We could easily start recapping this cycle’s makeover episode by invoking some laconic Buddhist precept on the human futility of physical transformations, then move gracefully to a turgid contemplation of the liminal spaces between the external and internal expressions of gender as they occupy psychogenic tension within each of our models, but shhhhhh, some white girls are about to get buzzcuts and cry about it, so let’s just dive in, shall we?
TODAY’S DAILY DIGIT A somewhat subjective rating of the day’s weather, on a scale of 0 to 10. 4/10: Unsettled and wet, but no return of winter yetView the current weather conditions at The Washington Post headquarters. Our unusually warm situation is fueling an unusually strong cold front this morning, with scattered showers and even some thunderstorms possible. We clear it out this afternoon, but winds pick up as temperatures cool.
Filial cannibalism. Observed in many animal species, it is the act of a mother eating her own offspring. Many theories abound as to why this phenomenon exists in nature, but the most prominent among zoologists seems to be that the weakest of the offspring must often be sacrificed to secure more resources for the strongest. Some of the brood, it would seem, were never ready for this world, never stood a chance.
Muck Rack makes it simple to find people, tweets, or articles that mention any name, keyword, company, hashtag etc. We've compiled this guide to help you make the most of your search.
Selecting a term
Start searching tweets, articles from media outlets, articles mentioned in tweets, journalists'
names, titles and bios with some suggested searches:
Companies or Topics (e.g. iPhone, Microsoft)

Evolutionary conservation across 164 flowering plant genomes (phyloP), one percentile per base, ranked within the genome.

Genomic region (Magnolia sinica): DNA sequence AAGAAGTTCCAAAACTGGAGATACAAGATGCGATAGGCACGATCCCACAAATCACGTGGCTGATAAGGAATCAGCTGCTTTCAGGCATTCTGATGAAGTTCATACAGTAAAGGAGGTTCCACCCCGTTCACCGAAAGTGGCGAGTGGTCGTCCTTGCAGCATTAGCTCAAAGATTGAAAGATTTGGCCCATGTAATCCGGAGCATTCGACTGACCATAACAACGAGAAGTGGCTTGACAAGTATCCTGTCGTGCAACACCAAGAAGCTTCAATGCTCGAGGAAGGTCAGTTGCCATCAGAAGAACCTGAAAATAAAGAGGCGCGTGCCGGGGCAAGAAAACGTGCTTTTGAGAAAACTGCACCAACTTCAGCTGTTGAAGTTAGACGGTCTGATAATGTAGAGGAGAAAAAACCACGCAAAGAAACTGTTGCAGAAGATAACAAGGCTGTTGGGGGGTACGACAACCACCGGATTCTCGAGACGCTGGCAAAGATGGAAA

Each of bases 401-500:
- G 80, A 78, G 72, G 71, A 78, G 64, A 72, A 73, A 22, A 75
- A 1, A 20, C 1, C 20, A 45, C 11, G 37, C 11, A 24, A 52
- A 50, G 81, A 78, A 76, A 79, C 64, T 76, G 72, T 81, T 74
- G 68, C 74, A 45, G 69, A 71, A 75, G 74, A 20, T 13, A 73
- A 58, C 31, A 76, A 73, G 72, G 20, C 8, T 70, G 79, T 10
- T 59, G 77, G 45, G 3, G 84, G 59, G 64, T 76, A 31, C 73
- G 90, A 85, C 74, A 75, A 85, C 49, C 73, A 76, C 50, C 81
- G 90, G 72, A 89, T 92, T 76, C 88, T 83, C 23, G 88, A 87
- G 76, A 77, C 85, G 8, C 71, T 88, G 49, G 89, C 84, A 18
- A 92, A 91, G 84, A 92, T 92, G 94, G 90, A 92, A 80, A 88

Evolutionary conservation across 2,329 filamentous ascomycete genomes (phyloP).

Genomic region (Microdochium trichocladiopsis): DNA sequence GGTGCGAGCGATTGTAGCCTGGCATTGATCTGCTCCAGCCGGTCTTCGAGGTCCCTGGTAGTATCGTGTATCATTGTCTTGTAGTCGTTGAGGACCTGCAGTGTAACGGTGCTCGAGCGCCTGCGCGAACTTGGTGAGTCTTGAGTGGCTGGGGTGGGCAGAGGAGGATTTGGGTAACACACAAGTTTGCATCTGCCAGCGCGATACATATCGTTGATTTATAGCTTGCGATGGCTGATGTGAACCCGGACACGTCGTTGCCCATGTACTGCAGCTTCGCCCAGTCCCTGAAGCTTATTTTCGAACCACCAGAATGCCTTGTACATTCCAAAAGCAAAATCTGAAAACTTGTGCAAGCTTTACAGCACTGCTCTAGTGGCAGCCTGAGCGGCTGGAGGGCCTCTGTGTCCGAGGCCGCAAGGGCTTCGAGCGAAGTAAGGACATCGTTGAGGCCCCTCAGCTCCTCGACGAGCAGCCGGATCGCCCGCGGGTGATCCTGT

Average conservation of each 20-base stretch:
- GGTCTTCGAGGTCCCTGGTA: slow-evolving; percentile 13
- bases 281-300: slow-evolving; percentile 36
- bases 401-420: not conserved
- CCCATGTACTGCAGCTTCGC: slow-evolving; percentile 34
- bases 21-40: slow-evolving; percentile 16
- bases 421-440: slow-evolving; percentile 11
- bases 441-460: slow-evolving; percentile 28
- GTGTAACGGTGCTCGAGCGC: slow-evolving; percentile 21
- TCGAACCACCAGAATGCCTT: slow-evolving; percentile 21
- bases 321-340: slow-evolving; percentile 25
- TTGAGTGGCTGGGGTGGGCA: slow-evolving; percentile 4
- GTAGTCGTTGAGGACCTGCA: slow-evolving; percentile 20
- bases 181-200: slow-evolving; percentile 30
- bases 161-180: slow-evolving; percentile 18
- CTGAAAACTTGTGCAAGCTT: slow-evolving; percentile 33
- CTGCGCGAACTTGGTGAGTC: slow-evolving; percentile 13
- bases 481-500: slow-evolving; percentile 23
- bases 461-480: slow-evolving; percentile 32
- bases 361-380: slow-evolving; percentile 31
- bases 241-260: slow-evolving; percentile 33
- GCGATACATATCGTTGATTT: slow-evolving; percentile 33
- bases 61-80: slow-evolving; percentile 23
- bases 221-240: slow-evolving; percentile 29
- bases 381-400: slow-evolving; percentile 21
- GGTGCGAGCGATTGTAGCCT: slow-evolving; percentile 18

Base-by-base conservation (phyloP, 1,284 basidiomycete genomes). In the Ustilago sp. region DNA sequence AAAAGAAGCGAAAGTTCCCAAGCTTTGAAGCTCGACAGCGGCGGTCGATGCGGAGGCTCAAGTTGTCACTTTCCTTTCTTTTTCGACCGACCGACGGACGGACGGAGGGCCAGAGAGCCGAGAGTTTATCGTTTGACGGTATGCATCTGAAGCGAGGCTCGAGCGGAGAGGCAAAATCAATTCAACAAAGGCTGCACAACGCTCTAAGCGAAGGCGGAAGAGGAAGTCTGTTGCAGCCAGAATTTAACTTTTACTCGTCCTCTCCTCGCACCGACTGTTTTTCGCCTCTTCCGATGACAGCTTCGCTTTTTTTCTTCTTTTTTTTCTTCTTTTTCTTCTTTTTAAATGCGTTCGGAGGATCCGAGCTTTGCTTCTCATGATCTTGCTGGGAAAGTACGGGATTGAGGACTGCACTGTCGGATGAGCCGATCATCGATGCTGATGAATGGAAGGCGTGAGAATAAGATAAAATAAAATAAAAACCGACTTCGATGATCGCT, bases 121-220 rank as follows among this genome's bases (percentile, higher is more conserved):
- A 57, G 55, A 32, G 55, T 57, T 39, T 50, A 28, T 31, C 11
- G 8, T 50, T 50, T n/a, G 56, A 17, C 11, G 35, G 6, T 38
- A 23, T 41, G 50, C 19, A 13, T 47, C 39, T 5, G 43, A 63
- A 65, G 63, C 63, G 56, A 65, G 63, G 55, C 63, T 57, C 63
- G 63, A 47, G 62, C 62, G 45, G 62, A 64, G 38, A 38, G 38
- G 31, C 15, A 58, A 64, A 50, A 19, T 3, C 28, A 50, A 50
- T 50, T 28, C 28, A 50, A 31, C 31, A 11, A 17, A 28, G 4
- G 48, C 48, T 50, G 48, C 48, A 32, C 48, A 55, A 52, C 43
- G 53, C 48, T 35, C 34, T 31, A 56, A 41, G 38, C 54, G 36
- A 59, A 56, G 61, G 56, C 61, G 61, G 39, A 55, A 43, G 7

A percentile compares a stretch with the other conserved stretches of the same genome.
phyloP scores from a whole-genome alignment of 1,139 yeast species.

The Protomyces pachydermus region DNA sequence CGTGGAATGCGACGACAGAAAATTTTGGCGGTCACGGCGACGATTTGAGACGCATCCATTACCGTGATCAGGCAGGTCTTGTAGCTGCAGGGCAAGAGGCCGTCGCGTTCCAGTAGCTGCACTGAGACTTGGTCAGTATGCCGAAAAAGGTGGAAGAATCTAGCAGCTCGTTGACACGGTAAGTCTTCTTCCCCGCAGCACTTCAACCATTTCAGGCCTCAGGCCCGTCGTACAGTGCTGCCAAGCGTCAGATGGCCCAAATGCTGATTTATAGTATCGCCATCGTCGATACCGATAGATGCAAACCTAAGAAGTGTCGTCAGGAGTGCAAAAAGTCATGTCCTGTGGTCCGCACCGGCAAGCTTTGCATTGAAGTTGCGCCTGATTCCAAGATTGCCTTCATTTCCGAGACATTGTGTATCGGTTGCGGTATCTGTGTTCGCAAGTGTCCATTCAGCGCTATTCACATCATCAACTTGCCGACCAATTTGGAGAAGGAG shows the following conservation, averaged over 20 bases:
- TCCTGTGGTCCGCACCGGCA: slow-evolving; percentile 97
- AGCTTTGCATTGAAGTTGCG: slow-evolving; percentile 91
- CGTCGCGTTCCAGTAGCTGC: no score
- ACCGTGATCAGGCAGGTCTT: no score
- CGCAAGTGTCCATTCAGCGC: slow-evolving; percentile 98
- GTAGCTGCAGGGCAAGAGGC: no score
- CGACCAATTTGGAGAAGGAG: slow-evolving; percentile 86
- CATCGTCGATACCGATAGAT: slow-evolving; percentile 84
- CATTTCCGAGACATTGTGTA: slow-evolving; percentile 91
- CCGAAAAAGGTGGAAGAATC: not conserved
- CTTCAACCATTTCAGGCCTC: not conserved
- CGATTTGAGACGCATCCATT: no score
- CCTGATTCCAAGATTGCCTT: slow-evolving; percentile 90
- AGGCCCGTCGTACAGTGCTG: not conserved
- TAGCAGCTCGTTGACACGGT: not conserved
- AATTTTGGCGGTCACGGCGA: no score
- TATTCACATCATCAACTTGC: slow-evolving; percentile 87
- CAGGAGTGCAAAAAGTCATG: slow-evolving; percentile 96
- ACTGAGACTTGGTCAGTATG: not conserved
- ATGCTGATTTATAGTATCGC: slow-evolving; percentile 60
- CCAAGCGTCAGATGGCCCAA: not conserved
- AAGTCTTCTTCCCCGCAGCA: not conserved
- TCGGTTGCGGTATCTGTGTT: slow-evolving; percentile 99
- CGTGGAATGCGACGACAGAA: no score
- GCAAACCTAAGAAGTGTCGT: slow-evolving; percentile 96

Phrases (e.g. "cloud computing") — use quotes to keep the terms together
Twitter handles (e.g. @username) — returns those who have mentioned or replied to
Names (e.g. "David Pogue")
Hashtags (e.g. #sxsw, #london2012)
Bio details (e.g. vegan, Olympics, father)
Muck Rack's Advanced Search allows for many boolean operators.
Find results that mention multiple specified terms, use AND or
+. For example, ensure each result contains both Elon Musk and Mark Zuckerberg by
searching Musk AND Zuckerberg or Musk + Zuckerberg.
Use the operators OR or , to broaden your search when you'd like either of
multiple terms to appear in results. (This is the default behavior of our search when no operators
are used). For example, results will contain either cake or cookie by searching cake OR cookie or cake,cookie
Use NOT or - to subtract results from your search. For
example, searching Disney will yield results about the Walt Disney Company as well as Walt Disney
World Resort. To exclude mentions of Disney World, search for Disney -World or Disney
When using one of these operators with a phrase, enclose it in quotation marks. For example, you can
find results about smartphones excluding Apple's iPhone 4S by searching smartphone -"iPhone
Exact case matching or punctuation
If you're searching for a brand name or keyword that relies on specific punctuation marks or capitalization, you can
find results that match your exact query by adding matchcase: before the keyword you're searching for, like matchcase:E*TRADE .
Use parentheses to separate multiple
boolean phrases. For example, to find journalists talking about having fun in Disney World or
Disneyland, search for ("disney world" OR disneyland) AND fun.
An asterisk can be used to search for any variation of a root word truncated by the asterisk. For example, searching for admin* will return results for administrator, administration, administer, administered, etc.
A near operator is an AND operator where you can control the distance between the words. You can vary the distance the near operation uses by adding a forward slash and number (between 0-99) such as strawberries NEAR/10 "whipped cream", which means the strawberries must exist within 10 words of "whipped cream".